I learned about ntp and its cohort,
ntpdate, when I ran into a machine so slow and old that it couldn’t keep time properly between reboots.
Its internal battery was shot, and powering it down meant the machine would reset at its next startup. And a reset clock triggered a BIOS warning, and … and … and …
The solution was to immediately synchronize its time across the Internet, as soon as it powered up. To that end,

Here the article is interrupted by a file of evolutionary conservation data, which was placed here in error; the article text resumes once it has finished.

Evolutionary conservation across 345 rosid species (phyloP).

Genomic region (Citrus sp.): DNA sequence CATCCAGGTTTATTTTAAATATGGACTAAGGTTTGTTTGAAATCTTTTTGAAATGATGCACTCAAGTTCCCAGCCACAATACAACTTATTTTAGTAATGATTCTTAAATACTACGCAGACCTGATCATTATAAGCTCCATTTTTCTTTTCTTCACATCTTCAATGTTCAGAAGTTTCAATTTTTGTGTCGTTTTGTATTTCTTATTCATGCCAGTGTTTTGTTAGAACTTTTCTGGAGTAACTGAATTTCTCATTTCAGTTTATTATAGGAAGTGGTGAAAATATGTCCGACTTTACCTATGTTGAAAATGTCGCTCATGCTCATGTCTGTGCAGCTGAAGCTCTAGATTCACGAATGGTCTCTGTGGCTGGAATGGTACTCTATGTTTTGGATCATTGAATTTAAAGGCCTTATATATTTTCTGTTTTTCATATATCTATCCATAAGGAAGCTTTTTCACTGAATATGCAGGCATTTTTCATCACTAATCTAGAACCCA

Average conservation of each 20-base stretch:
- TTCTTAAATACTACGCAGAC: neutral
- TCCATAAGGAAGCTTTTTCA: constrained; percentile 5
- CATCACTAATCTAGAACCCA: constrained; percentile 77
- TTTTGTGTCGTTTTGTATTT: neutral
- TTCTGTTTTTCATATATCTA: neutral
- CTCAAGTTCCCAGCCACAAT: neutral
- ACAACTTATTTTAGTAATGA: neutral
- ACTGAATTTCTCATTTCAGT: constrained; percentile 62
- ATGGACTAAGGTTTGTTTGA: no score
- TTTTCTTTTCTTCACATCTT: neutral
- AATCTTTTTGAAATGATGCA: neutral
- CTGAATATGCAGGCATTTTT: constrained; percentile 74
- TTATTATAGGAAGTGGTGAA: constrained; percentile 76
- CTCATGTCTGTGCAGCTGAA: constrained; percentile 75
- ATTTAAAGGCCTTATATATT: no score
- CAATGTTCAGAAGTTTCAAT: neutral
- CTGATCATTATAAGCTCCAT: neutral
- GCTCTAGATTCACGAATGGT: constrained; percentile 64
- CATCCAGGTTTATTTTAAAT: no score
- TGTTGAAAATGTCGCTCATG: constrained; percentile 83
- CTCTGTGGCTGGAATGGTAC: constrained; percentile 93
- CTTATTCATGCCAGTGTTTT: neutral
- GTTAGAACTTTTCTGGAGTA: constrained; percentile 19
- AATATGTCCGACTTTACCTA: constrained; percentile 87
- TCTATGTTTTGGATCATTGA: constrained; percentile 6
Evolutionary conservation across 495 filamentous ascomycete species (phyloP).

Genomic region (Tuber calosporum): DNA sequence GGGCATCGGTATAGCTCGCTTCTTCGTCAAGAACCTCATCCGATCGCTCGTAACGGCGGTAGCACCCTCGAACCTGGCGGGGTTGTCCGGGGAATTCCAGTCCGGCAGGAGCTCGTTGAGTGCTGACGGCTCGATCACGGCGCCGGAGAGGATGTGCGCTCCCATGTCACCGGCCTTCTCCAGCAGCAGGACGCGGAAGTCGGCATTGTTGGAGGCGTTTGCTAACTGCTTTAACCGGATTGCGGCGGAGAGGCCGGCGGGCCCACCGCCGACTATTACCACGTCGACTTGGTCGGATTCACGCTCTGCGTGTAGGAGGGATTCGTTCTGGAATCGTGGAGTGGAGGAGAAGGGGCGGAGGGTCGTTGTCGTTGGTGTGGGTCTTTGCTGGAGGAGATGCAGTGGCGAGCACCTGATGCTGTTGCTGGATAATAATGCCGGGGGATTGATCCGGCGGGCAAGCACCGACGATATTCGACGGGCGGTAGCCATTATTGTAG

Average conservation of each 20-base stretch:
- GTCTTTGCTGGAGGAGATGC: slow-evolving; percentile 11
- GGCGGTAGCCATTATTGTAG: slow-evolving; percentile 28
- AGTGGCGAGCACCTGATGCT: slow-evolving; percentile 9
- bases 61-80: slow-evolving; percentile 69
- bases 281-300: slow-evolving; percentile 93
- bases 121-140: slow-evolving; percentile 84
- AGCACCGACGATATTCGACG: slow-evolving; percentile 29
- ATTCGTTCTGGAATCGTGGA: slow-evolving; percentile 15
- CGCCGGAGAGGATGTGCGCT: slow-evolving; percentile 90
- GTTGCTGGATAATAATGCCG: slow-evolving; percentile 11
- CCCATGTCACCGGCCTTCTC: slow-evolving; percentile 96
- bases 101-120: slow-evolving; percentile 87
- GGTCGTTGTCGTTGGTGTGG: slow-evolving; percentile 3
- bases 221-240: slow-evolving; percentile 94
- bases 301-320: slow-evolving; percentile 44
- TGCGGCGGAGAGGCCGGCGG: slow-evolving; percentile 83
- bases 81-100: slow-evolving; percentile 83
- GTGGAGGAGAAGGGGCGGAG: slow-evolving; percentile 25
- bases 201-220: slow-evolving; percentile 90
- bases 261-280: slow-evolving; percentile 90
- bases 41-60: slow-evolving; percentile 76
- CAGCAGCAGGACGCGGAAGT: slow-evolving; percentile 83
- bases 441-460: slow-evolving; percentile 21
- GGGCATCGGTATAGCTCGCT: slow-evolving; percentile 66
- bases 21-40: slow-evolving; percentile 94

ntpdate became quite useful.
ntpdate -u pool.ntp.org
brings everything back into line. And it’s not just old machines that need nudging now and again. As you can see in the screenshot, even a high(er)-end machine can need adjustment over time.
I don’t bother with regular synchronizing though, just because I don’t think a shift of a few dozen seconds over the course of a couple months is worth the effort.
I must admit I haven’t worked much with ntp beyond
ntpdate; it’s one of those tools I know about but don’t seem to have much call to use.
I know can do quite a bit more, but until the need arises, I am content to leave it as a mystery. 😉